There are currently 2 billion people around the world living with a disability, of which some 20% experience significant limitations every day, according to the World Health Organization. It’s no wonder then, that when people with these disabilities have the opportunity to try scuba diving, their reaction can be one of total joy. As wheelchair user and diving advocate Cody Unser puts it, in the water “I’m free!” The weightless environment of diving is certainly a great advantage for people who face physical challenges on land, but it can also provide a huge boost to mental health, easing anxiety and depression too.
Diving and thriving
While many divers find that scuba helps to improve breathing technique and muscle tone, there is also evidence to show a much broader benefit to health for those with disabilities. Research with military veterans has shown that scuba diving can help to alleviate chronic pain and depression, as well as reducing anxiety and insomnia. For the veteran amputees in the study, the need to focus completely underwater, combined with experiencing weightlessness, was a powerful boost for their mental health in particular.
The world awaits
While the Cayman has built a strong reputation for divers with accessibility concerns due to its gentle currents and large number of qualified instructors on hand, other areas such as Indonesia, Cozumel and the Maldives are just as welcoming. Cruising is predicted to be one of 2020’s top travel trends, and can be a good way to reach these areas for divers with disabilities. For breathtaking views and stunning marine life, the Galapagos islands are hard to beat, and with cruise companies becoming more accessibility aware, creating the diving holiday of your dreams is easier than ever to achieve.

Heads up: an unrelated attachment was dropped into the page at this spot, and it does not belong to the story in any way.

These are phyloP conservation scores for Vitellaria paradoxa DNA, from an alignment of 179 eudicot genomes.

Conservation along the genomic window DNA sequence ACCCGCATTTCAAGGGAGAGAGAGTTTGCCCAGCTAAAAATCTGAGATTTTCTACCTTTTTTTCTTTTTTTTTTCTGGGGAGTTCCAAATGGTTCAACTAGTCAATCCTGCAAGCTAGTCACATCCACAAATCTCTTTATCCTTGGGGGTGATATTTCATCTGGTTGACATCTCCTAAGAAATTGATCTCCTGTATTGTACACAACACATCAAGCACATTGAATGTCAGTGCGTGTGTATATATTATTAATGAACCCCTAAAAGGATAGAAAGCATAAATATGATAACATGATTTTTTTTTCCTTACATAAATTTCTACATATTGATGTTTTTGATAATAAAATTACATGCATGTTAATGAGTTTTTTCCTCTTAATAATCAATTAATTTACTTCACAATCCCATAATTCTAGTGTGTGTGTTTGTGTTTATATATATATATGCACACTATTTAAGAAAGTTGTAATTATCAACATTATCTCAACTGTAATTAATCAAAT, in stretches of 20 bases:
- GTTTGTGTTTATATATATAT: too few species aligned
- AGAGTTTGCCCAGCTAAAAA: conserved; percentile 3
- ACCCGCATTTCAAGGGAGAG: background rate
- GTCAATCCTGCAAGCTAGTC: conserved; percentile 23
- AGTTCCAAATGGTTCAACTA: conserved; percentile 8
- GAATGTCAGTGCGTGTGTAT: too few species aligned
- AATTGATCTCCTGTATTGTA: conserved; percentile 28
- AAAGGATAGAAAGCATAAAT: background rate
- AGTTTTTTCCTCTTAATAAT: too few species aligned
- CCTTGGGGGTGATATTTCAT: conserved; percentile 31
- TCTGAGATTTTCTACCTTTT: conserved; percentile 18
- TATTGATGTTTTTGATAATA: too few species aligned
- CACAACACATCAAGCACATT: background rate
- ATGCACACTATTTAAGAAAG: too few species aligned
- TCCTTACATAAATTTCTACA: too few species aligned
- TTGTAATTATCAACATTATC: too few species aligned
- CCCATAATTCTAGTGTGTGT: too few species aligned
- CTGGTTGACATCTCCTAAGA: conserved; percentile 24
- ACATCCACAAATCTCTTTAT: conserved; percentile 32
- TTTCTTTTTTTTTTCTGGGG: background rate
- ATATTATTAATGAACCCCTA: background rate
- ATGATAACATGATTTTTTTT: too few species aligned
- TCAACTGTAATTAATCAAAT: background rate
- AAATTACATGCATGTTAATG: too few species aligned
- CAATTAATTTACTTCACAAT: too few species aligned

Licence to thrill
So where do you sign up? Depending on your individual circumstances, it may be entirely possible to to take a solo diving certification, but equally, it may be more appropriate to find an instructor who is qualified to dive alongside people with specialist needs. The Scuba Trust, IAHD and HSA train instructors with exactly this purpose in mind, and are a good place to start for information. A qualified instructor or diving buddy will be able to seek out gentler currents, allow plenty of time for getting gear on and off, and be alert to the possibility of divers having a higher rate of air consumption, depending on their health concerns.
For those experiencing limits on land, a trip underwater can open up a breathtaking new world. Whether you’re seeking physical or mental health benefits or are simply out to capture the most stunning holiday photos, a disability needn’t hold you back from a great scuba trip. Look for qualified and knowledgeable instructors who can help your specific situation, and prepare to feel free in the sea.
Article kindly submitted by Jen Johnson